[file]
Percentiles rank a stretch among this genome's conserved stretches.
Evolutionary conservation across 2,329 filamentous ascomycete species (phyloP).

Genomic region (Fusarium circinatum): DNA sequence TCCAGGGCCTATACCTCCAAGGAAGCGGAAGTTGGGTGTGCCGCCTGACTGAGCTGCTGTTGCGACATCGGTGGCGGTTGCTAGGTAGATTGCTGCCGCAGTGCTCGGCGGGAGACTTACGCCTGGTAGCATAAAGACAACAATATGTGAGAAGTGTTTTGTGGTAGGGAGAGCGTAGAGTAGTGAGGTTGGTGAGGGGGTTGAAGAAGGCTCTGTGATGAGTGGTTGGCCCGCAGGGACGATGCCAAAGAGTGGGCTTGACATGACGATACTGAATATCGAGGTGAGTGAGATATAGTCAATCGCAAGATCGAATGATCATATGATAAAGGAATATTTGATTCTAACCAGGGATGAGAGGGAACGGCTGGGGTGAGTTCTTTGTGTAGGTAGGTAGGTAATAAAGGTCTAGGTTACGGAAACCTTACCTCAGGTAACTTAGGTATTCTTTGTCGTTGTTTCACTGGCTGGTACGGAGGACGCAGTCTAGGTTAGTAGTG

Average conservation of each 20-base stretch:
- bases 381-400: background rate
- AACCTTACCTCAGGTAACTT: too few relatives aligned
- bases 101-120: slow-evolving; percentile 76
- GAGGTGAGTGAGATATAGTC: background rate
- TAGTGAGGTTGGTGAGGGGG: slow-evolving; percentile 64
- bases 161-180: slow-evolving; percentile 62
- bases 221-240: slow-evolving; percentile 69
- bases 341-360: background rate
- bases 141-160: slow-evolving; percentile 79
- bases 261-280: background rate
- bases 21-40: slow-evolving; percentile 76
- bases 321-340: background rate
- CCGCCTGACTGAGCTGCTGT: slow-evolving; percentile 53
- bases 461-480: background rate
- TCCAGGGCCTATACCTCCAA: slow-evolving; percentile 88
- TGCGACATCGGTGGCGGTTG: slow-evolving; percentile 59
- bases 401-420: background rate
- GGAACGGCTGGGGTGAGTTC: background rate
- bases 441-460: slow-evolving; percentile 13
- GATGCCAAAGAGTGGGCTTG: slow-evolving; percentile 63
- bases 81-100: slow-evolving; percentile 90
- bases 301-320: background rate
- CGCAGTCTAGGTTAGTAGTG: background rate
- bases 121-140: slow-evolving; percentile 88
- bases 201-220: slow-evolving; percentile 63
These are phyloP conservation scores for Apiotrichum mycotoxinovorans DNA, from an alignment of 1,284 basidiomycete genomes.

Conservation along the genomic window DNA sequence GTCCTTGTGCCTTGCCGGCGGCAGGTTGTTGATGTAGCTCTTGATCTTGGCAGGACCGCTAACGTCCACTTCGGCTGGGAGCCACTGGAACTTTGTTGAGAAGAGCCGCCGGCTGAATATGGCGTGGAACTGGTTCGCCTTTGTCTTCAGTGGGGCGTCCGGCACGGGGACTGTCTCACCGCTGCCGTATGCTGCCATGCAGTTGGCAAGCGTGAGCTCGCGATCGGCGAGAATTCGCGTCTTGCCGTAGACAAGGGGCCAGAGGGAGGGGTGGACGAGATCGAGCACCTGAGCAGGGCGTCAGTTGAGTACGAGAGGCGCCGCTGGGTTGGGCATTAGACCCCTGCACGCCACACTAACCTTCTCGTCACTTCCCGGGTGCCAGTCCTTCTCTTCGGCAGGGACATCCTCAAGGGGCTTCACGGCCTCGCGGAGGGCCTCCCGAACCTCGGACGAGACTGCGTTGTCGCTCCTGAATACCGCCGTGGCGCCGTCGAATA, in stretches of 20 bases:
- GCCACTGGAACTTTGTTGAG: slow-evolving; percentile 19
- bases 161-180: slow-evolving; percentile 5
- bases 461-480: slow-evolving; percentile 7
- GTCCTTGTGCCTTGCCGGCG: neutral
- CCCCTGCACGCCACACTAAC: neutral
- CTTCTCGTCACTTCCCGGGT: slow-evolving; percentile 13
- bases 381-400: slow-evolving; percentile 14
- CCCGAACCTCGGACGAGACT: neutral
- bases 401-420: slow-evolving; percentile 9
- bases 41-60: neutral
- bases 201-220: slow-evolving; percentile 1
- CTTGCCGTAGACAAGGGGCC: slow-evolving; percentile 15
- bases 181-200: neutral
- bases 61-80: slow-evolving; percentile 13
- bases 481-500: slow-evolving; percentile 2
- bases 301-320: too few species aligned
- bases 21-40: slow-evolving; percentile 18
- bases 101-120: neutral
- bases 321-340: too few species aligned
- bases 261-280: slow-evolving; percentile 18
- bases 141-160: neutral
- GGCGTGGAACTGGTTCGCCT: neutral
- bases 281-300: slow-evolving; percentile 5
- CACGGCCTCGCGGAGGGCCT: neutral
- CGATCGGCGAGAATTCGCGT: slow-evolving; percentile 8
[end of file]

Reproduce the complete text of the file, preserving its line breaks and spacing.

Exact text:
Percentiles rank a stretch among this genome's conserved stretches.
Evolutionary conservation across 2,329 filamentous ascomycete species (phyloP).

Genomic region (Fusarium circinatum): DNA sequence TCCAGGGCCTATACCTCCAAGGAAGCGGAAGTTGGGTGTGCCGCCTGACTGAGCTGCTGTTGCGACATCGGTGGCGGTTGCTAGGTAGATTGCTGCCGCAGTGCTCGGCGGGAGACTTACGCCTGGTAGCATAAAGACAACAATATGTGAGAAGTGTTTTGTGGTAGGGAGAGCGTAGAGTAGTGAGGTTGGTGAGGGGGTTGAAGAAGGCTCTGTGATGAGTGGTTGGCCCGCAGGGACGATGCCAAAGAGTGGGCTTGACATGACGATACTGAATATCGAGGTGAGTGAGATATAGTCAATCGCAAGATCGAATGATCATATGATAAAGGAATATTTGATTCTAACCAGGGATGAGAGGGAACGGCTGGGGTGAGTTCTTTGTGTAGGTAGGTAGGTAATAAAGGTCTAGGTTACGGAAACCTTACCTCAGGTAACTTAGGTATTCTTTGTCGTTGTTTCACTGGCTGGTACGGAGGACGCAGTCTAGGTTAGTAGTG

Average conservation of each 20-base stretch:
- bases 381-400: background rate
- AACCTTACCTCAGGTAACTT: too few relatives aligned
- bases 101-120: slow-evolving; percentile 76
- GAGGTGAGTGAGATATAGTC: background rate
- TAGTGAGGTTGGTGAGGGGG: slow-evolving; percentile 64
- bases 161-180: slow-evolving; percentile 62
- bases 221-240: slow-evolving; percentile 69
- bases 341-360: background rate
- bases 141-160: slow-evolving; percentile 79
- bases 261-280: background rate
- bases 21-40: slow-evolving; percentile 76
- bases 321-340: background rate
- CCGCCTGACTGAGCTGCTGT: slow-evolving; percentile 53
- bases 461-480: background rate
- TCCAGGGCCTATACCTCCAA: slow-evolving; percentile 88
- TGCGACATCGGTGGCGGTTG: slow-evolving; percentile 59
- bases 401-420: background rate
- GGAACGGCTGGGGTGAGTTC: background rate
- bases 441-460: slow-evolving; percentile 13
- GATGCCAAAGAGTGGGCTTG: slow-evolving; percentile 63
- bases 81-100: slow-evolving; percentile 90
- bases 301-320: background rate
- CGCAGTCTAGGTTAGTAGTG: background rate
- bases 121-140: slow-evolving; percentile 88
- bases 201-220: slow-evolving; percentile 63
These are phyloP conservation scores for Apiotrichum mycotoxinovorans DNA, from an alignment of 1,284 basidiomycete genomes.

Conservation along the genomic window DNA sequence GTCCTTGTGCCTTGCCGGCGGCAGGTTGTTGATGTAGCTCTTGATCTTGGCAGGACCGCTAACGTCCACTTCGGCTGGGAGCCACTGGAACTTTGTTGAGAAGAGCCGCCGGCTGAATATGGCGTGGAACTGGTTCGCCTTTGTCTTCAGTGGGGCGTCCGGCACGGGGACTGTCTCACCGCTGCCGTATGCTGCCATGCAGTTGGCAAGCGTGAGCTCGCGATCGGCGAGAATTCGCGTCTTGCCGTAGACAAGGGGCCAGAGGGAGGGGTGGACGAGATCGAGCACCTGAGCAGGGCGTCAGTTGAGTACGAGAGGCGCCGCTGGGTTGGGCATTAGACCCCTGCACGCCACACTAACCTTCTCGTCACTTCCCGGGTGCCAGTCCTTCTCTTCGGCAGGGACATCCTCAAGGGGCTTCACGGCCTCGCGGAGGGCCTCCCGAACCTCGGACGAGACTGCGTTGTCGCTCCTGAATACCGCCGTGGCGCCGTCGAATA, in stretches of 20 bases:
- GCCACTGGAACTTTGTTGAG: slow-evolving; percentile 19
- bases 161-180: slow-evolving; percentile 5
- bases 461-480: slow-evolving; percentile 7
- GTCCTTGTGCCTTGCCGGCG: neutral
- CCCCTGCACGCCACACTAAC: neutral
- CTTCTCGTCACTTCCCGGGT: slow-evolving; percentile 13
- bases 381-400: slow-evolving; percentile 14
- CCCGAACCTCGGACGAGACT: neutral
- bases 401-420: slow-evolving; percentile 9
- bases 41-60: neutral
- bases 201-220: slow-evolving; percentile 1
- CTTGCCGTAGACAAGGGGCC: slow-evolving; percentile 15
- bases 181-200: neutral
- bases 61-80: slow-evolving; percentile 13
- bases 481-500: slow-evolving; percentile 2
- bases 301-320: too few species aligned
- bases 21-40: slow-evolving; percentile 18
- bases 101-120: neutral
- bases 321-340: too few species aligned
- bases 261-280: slow-evolving; percentile 18
- bases 141-160: neutral
- GGCGTGGAACTGGTTCGCCT: neutral
- bases 281-300: slow-evolving; percentile 5
- CACGGCCTCGCGGAGGGCCT: neutral
- CGATCGGCGAGAATTCGCGT: slow-evolving; percentile 8